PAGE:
DENVER — Starting Friday, Denver will take another turn in the pandemic and drop its "mask or vax" requirement to enter Denver businesses. By doing away with the citywide mandate, it now falls on businesses to decide if customers will need masks or proof of vaccination.
If you walk into Little Man Ice Cream, what’s required is common knowledge.
"As of right now, we are requiring masks to enter our store unless seated," said area manager Dominic DiCarlantonio.
Their big decision is whether they’ll continue to require customers to wear masks. For now, employees will keep them on, which could help when it comes to keeping staffing levels healthy.
"We've also seen our guests respect that our team is wearing masks and put on masks out of respect, so that's been an additional benefit," said DiCarlantonio. "But I do think there's a sense of security creating an environment that people can thrive in when they know that their co-workers are wearing masks."
In a press conference Monday, Denver Mayor Michael Hancock said the city’s decision comes at an important pivot point in the battle against COVID-19. The Denver Department of Public Health and Environemnt said based on modeling from the state, lifting the mask mandate would have little change on the number of cases and hospitalizations.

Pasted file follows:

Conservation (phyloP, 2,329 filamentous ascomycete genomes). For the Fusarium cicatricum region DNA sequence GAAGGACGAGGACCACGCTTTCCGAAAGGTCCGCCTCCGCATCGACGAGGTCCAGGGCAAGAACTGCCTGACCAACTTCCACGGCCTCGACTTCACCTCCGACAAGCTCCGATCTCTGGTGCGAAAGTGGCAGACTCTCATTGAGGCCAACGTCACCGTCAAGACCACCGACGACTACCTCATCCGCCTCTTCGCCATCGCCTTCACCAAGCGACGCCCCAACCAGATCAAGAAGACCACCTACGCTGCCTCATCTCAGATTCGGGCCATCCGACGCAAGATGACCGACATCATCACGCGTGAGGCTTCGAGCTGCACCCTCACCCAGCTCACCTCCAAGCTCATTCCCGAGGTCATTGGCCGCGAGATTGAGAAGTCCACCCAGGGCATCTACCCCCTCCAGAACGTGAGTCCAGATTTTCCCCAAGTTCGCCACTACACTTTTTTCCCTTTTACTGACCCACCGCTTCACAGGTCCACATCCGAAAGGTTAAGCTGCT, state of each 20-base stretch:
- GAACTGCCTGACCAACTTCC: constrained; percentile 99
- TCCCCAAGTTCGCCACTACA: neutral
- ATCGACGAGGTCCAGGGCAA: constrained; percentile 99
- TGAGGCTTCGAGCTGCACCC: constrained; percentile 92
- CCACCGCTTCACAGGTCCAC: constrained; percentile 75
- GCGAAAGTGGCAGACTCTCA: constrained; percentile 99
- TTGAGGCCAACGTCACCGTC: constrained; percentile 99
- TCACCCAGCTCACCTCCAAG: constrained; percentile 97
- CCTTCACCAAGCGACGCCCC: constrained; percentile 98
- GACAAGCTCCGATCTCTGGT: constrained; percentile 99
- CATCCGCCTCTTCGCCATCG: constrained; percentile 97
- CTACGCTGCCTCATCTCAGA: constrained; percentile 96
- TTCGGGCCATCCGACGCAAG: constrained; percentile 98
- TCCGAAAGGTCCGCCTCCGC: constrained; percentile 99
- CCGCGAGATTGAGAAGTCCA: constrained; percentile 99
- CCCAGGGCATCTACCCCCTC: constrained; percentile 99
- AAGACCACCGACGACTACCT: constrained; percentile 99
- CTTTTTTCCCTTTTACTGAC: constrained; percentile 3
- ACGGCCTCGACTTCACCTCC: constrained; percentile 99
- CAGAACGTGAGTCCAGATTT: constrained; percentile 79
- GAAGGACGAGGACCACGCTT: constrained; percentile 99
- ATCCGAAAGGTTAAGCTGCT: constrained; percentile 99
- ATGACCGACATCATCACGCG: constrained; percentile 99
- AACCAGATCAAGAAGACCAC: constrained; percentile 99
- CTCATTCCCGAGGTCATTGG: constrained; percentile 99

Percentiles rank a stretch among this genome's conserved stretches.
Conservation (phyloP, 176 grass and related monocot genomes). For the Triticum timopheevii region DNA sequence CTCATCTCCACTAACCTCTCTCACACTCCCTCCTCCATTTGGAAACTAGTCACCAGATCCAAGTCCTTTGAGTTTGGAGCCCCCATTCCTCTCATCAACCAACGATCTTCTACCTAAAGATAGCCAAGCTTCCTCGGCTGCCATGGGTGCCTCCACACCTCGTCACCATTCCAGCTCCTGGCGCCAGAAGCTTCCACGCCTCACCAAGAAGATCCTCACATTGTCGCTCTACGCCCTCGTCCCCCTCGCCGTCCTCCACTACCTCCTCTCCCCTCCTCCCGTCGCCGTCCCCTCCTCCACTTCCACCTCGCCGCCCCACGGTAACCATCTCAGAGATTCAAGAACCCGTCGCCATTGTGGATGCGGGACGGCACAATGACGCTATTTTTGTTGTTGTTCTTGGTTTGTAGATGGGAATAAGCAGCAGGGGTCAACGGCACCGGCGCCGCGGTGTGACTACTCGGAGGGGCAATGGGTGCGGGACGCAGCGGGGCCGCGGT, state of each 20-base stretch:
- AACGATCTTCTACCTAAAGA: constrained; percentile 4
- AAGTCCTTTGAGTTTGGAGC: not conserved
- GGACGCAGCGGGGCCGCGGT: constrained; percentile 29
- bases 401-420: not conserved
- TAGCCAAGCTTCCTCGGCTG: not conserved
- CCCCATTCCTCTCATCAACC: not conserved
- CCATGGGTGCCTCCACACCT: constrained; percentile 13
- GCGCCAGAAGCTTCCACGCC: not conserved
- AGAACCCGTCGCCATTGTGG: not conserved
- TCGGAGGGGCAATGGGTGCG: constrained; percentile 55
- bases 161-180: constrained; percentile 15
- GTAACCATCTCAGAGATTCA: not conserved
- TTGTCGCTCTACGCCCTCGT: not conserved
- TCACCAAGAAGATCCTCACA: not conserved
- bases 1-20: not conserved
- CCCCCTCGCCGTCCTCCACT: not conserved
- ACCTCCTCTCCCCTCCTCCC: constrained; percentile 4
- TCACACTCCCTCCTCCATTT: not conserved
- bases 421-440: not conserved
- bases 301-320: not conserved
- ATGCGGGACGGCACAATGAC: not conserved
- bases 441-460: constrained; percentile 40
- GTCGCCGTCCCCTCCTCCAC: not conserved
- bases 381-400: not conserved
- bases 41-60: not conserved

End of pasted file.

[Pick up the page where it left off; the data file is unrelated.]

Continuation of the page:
"Omicron has run out of fuel in our community," said Bob McDonald, executive director of DDPHE. "It is safe now to lift our face coverings but still be diligent."
At Trellis Wine Bar in Park Hill, their proof of vaccination requirement will go away Friday.
"The plan is to take the signs down off of the door and follow what the local experts say is fine for us to do," said Ilona Botton, one of the owners.
Still, they want customers and staff to feel comfortable when they come inside.
"If the staff wants to wear a mask, they absolutely can," said Botton. "If somebody coming in doesn't feel comfortable with that, they can wear masks in the space as well."
It's a decision they hope means better months ahead.
"I am optimistic that, again, what the experts are saying that the pandemic is now becoming an endemic, and I'm just going to hope that that's the case," said Botton.
The Colorado Restaurant Association told Denver7 in part, “We hope that Colorado diners will comply with whatever their local restaurants ask of them when they enter their establishments. If a restaurant owner asks you to wear a mask when you’re not seated, please do.”
Masks will still be required at schools and child care facilities.